That's because the touch screen emulates a mouse, and generates the same MOUSEPRESSED, MOUSERELEASED, and MOUSECLICKED events the mouse generates. That means the touch screen will also fire the action. But, owing to the silly way the events are timed (meaning that you don't get the MOUSEPRESSED event until after you lift your finger), you can't make the touch screen behave like a real electromechanical button would behave. In fact, it doesn't even take the focus or change in any other way until you lift your finger (unless you move your finger while you touch the screen, and I cannot figure that behavior out at all).

Now, you can add touchPressed handlers to fire the action for you, but then you will fire the action twice: once when the touchPressed handler fires it, and once more when the touch screen sends the three mouse events after you lift your finger. You also have to take the focus and arm the button in the touchPressed handler, if you want the same visual feedback the mouse gives you. To prevent the second firing, you can set a 'skip' Boolean flag in the touchPressed handler, and have the action handler consult it. If it's true, set it false and just return.

If it is false, execute the action. But this gets worse. If you press the button through the touch screen, take the focus, arm the button, fire the action, and set the skip flag, and then drag your finger off the button before taking your finger off the screen, the MOUSEPRESSED event will occur, but the MOUSERELEASED event will not occur (for that button, anyway). This means the action will not fire a second time, because the necessary mouse events don't all happen.

Thus, with the skip flag set, the next time you do press or click the button, the action will not be executed, because the skip flag is still set. To get around this, I added a touchReleased handler.

This is always called, even if you drag your finger off the button before taking it off the screen. In that handler, I can check to see if the event happened inside the visible shape of the button (there's actually a library method for that). If so, then (and only then) do I set the skip flag, since I can be confident that the mouse events will all be sent such that the action will be fired a second time (and, therefore, I want it to be skipped). This all seems to work, but it also seems insane.

This can't be how the JavaFX designers expected me to use the touch screen, by fighting with its dual behavior of sending touch events and mouse events. In this context, I'd rather just have the touch screen stop sending mouse events entirely. Or, as I started out, I would be happy if it just sent the pressed events for both mouse and touch like it does for touch: when, in fact, it is pressed. But it doesn't.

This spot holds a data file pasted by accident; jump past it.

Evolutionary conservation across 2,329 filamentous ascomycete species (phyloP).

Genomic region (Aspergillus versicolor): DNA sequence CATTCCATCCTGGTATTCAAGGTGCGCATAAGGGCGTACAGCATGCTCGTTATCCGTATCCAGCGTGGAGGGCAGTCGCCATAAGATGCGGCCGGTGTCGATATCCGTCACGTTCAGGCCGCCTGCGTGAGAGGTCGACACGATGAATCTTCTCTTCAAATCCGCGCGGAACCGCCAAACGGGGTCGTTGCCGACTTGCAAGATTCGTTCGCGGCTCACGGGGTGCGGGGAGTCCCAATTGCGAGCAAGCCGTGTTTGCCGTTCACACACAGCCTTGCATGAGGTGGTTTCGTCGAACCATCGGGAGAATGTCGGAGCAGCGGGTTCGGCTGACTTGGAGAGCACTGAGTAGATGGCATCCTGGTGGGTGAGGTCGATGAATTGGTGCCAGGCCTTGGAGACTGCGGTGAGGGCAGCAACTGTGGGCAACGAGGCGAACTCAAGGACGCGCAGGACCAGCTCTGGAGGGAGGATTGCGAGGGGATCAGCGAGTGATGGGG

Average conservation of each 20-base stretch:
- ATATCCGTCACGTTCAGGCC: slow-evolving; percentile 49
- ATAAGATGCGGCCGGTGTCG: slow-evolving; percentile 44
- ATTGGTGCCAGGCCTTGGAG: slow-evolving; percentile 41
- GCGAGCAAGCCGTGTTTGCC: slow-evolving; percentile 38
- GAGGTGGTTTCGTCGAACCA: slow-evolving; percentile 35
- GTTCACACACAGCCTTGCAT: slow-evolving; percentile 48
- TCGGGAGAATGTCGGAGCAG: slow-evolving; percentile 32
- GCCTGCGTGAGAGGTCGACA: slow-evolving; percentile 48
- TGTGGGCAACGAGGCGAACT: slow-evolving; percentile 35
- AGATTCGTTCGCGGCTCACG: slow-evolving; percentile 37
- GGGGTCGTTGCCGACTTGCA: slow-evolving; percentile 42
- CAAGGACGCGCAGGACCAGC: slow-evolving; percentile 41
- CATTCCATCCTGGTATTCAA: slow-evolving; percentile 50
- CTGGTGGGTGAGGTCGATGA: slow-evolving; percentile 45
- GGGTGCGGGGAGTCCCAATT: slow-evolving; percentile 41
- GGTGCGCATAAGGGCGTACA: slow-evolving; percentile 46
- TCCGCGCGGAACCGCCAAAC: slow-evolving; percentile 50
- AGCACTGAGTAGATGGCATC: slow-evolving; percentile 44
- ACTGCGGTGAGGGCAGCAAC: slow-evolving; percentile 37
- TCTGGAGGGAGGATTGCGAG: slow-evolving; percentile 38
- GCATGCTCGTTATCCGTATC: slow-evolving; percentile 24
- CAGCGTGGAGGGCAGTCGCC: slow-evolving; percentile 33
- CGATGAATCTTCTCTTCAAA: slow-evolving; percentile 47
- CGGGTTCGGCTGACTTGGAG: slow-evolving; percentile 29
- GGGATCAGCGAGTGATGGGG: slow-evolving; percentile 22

Is this really how touch screens work in Java? (Adding this to JavaFX, since that's become a big part of the discussion.). Dave Tolls wrote:I had the impression that it was a set of events akin to what you'd get from Android, for example. I bet you've just hit the nail on the thumb, Dave. I am working on an antique piece of equipment known as a 'laptop computer.' These required continuous shoveling of coal to keep their boilers hot and regular adjustment of their flywheel governors and gasket maintenance to avoid overheating or leaks.

Contemporary software engineers, I am told, mostly concern themselves with something called a Mo' Belle de Fice. I've never actually seen one, though my son claims that's what he has lodged in his groin when he spends hours at a time, folded up like a jack-knife, staring into his lap, doing (as far as I can tell) nothing whatsoever. He seems to find it very satisfying. What little I know of such things suggests that, indeed, a de Fice's touch screen works reasonably, while the one on this steam engine I'm using works the cranky way it does because it had to get along with another obsolete contraption (a 'mouse'), which the de Fice doesn't have. Given that the free market never fails to do what's best for all of us, I am forced to conclude that all my problems are my own fault, because the Java gods see no reason to make my coal-fired computer work any better than it does. Gives me some comfort, at least, that my Rube Goldberg focus/arm/fire/skip-on-release approach is not as utterly absurd as it looks. Dave Tolls wrote:I knew there was a reason I never got a touch screen laptop.

Some things just shouldn't be mixed together.that way lies madness, I tell you! Although it is about HTML5, and not Java, the problematic nature of mixing a touch interface and a mouse interface is addressed rather well in. I'm still not clear on why Windows doesn't pass a MOUSEPRESSED event when it passes a TOUCHPRESSED event, but I'm sure that's because I'm dumb. Regardless, that article at least confirms that the behavior I'm seeing (and the problems it causes) are normal.